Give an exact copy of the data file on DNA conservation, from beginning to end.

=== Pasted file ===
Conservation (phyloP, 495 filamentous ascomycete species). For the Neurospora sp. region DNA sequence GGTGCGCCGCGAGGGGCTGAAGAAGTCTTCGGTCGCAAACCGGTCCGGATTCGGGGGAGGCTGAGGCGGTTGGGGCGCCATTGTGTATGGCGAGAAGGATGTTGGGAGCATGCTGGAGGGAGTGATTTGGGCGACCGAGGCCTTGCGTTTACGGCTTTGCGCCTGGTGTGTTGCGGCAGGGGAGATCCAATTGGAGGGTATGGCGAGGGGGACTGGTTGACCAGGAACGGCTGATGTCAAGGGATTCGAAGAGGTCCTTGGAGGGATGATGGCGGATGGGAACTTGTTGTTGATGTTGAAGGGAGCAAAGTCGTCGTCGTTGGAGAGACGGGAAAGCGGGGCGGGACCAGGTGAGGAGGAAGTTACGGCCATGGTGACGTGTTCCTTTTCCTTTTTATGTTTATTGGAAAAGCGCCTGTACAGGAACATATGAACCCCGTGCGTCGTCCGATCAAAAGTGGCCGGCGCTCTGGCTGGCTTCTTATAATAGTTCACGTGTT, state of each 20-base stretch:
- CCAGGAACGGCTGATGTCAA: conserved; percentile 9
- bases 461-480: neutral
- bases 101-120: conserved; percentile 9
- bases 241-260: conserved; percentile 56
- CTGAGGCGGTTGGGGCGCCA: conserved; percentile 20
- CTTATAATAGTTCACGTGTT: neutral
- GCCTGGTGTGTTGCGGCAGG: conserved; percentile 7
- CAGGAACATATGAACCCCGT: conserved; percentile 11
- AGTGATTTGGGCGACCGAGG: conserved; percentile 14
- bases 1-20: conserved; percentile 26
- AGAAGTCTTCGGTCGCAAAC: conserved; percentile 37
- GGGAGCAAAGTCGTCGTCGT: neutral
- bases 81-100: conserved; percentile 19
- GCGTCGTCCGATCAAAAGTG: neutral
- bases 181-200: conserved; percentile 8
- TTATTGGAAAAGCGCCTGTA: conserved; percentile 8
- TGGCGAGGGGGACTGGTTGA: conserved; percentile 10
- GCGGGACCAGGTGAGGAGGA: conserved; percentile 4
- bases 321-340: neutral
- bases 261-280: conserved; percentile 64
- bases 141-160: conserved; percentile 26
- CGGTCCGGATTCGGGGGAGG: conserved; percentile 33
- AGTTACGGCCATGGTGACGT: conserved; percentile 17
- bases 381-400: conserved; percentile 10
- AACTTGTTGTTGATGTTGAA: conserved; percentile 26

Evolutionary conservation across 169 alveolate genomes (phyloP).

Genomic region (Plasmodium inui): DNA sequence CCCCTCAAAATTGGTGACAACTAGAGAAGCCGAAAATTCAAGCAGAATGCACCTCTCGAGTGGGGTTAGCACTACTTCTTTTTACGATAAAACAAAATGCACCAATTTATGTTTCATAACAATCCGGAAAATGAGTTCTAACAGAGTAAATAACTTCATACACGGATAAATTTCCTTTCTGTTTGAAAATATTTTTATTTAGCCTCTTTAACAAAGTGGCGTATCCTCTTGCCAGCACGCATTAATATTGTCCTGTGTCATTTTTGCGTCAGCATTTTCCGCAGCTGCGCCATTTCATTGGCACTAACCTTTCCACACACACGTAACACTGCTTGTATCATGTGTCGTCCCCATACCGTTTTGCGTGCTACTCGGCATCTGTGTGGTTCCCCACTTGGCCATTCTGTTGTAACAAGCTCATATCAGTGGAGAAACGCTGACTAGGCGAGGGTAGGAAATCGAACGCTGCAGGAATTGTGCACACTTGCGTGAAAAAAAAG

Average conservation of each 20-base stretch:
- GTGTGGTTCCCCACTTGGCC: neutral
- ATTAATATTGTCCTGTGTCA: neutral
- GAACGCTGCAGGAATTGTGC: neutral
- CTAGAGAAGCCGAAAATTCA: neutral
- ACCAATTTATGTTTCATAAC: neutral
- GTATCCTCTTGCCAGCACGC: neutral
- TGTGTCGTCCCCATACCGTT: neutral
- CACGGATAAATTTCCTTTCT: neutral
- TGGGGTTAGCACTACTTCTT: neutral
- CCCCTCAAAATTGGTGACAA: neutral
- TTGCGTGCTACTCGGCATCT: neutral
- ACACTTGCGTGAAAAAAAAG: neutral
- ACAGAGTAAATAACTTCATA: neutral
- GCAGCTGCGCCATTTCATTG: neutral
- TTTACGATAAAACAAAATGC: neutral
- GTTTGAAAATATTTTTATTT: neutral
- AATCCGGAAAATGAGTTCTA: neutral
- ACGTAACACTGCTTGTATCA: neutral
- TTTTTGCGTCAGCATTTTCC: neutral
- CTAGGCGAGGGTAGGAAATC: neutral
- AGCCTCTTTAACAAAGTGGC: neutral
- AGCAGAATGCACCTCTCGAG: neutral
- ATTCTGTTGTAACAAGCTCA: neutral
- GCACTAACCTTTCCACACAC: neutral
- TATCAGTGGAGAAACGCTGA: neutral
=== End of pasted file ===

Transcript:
Conservation (phyloP, 495 filamentous ascomycete species). For the Neurospora sp. region DNA sequence GGTGCGCCGCGAGGGGCTGAAGAAGTCTTCGGTCGCAAACCGGTCCGGATTCGGGGGAGGCTGAGGCGGTTGGGGCGCCATTGTGTATGGCGAGAAGGATGTTGGGAGCATGCTGGAGGGAGTGATTTGGGCGACCGAGGCCTTGCGTTTACGGCTTTGCGCCTGGTGTGTTGCGGCAGGGGAGATCCAATTGGAGGGTATGGCGAGGGGGACTGGTTGACCAGGAACGGCTGATGTCAAGGGATTCGAAGAGGTCCTTGGAGGGATGATGGCGGATGGGAACTTGTTGTTGATGTTGAAGGGAGCAAAGTCGTCGTCGTTGGAGAGACGGGAAAGCGGGGCGGGACCAGGTGAGGAGGAAGTTACGGCCATGGTGACGTGTTCCTTTTCCTTTTTATGTTTATTGGAAAAGCGCCTGTACAGGAACATATGAACCCCGTGCGTCGTCCGATCAAAAGTGGCCGGCGCTCTGGCTGGCTTCTTATAATAGTTCACGTGTT, state of each 20-base stretch:
- CCAGGAACGGCTGATGTCAA: conserved; percentile 9
- bases 461-480: neutral
- bases 101-120: conserved; percentile 9
- bases 241-260: conserved; percentile 56
- CTGAGGCGGTTGGGGCGCCA: conserved; percentile 20
- CTTATAATAGTTCACGTGTT: neutral
- GCCTGGTGTGTTGCGGCAGG: conserved; percentile 7
- CAGGAACATATGAACCCCGT: conserved; percentile 11
- AGTGATTTGGGCGACCGAGG: conserved; percentile 14
- bases 1-20: conserved; percentile 26
- AGAAGTCTTCGGTCGCAAAC: conserved; percentile 37
- GGGAGCAAAGTCGTCGTCGT: neutral
- bases 81-100: conserved; percentile 19
- GCGTCGTCCGATCAAAAGTG: neutral
- bases 181-200: conserved; percentile 8
- TTATTGGAAAAGCGCCTGTA: conserved; percentile 8
- TGGCGAGGGGGACTGGTTGA: conserved; percentile 10
- GCGGGACCAGGTGAGGAGGA: conserved; percentile 4
- bases 321-340: neutral
- bases 261-280: conserved; percentile 64
- bases 141-160: conserved; percentile 26
- CGGTCCGGATTCGGGGGAGG: conserved; percentile 33
- AGTTACGGCCATGGTGACGT: conserved; percentile 17
- bases 381-400: conserved; percentile 10
- AACTTGTTGTTGATGTTGAA: conserved; percentile 26

Evolutionary conservation across 169 alveolate genomes (phyloP).

Genomic region (Plasmodium inui): DNA sequence CCCCTCAAAATTGGTGACAACTAGAGAAGCCGAAAATTCAAGCAGAATGCACCTCTCGAGTGGGGTTAGCACTACTTCTTTTTACGATAAAACAAAATGCACCAATTTATGTTTCATAACAATCCGGAAAATGAGTTCTAACAGAGTAAATAACTTCATACACGGATAAATTTCCTTTCTGTTTGAAAATATTTTTATTTAGCCTCTTTAACAAAGTGGCGTATCCTCTTGCCAGCACGCATTAATATTGTCCTGTGTCATTTTTGCGTCAGCATTTTCCGCAGCTGCGCCATTTCATTGGCACTAACCTTTCCACACACACGTAACACTGCTTGTATCATGTGTCGTCCCCATACCGTTTTGCGTGCTACTCGGCATCTGTGTGGTTCCCCACTTGGCCATTCTGTTGTAACAAGCTCATATCAGTGGAGAAACGCTGACTAGGCGAGGGTAGGAAATCGAACGCTGCAGGAATTGTGCACACTTGCGTGAAAAAAAAG

Average conservation of each 20-base stretch:
- GTGTGGTTCCCCACTTGGCC: neutral
- ATTAATATTGTCCTGTGTCA: neutral
- GAACGCTGCAGGAATTGTGC: neutral
- CTAGAGAAGCCGAAAATTCA: neutral
- ACCAATTTATGTTTCATAAC: neutral
- GTATCCTCTTGCCAGCACGC: neutral
- TGTGTCGTCCCCATACCGTT: neutral
- CACGGATAAATTTCCTTTCT: neutral
- TGGGGTTAGCACTACTTCTT: neutral
- CCCCTCAAAATTGGTGACAA: neutral
- TTGCGTGCTACTCGGCATCT: neutral
- ACACTTGCGTGAAAAAAAAG: neutral
- ACAGAGTAAATAACTTCATA: neutral
- GCAGCTGCGCCATTTCATTG: neutral
- TTTACGATAAAACAAAATGC: neutral
- GTTTGAAAATATTTTTATTT: neutral
- AATCCGGAAAATGAGTTCTA: neutral
- ACGTAACACTGCTTGTATCA: neutral
- TTTTTGCGTCAGCATTTTCC: neutral
- CTAGGCGAGGGTAGGAAATC: neutral
- AGCCTCTTTAACAAAGTGGC: neutral
- AGCAGAATGCACCTCTCGAG: neutral
- ATTCTGTTGTAACAAGCTCA: neutral
- GCACTAACCTTTCCACACAC: neutral
- TATCAGTGGAGAAACGCTGA: neutral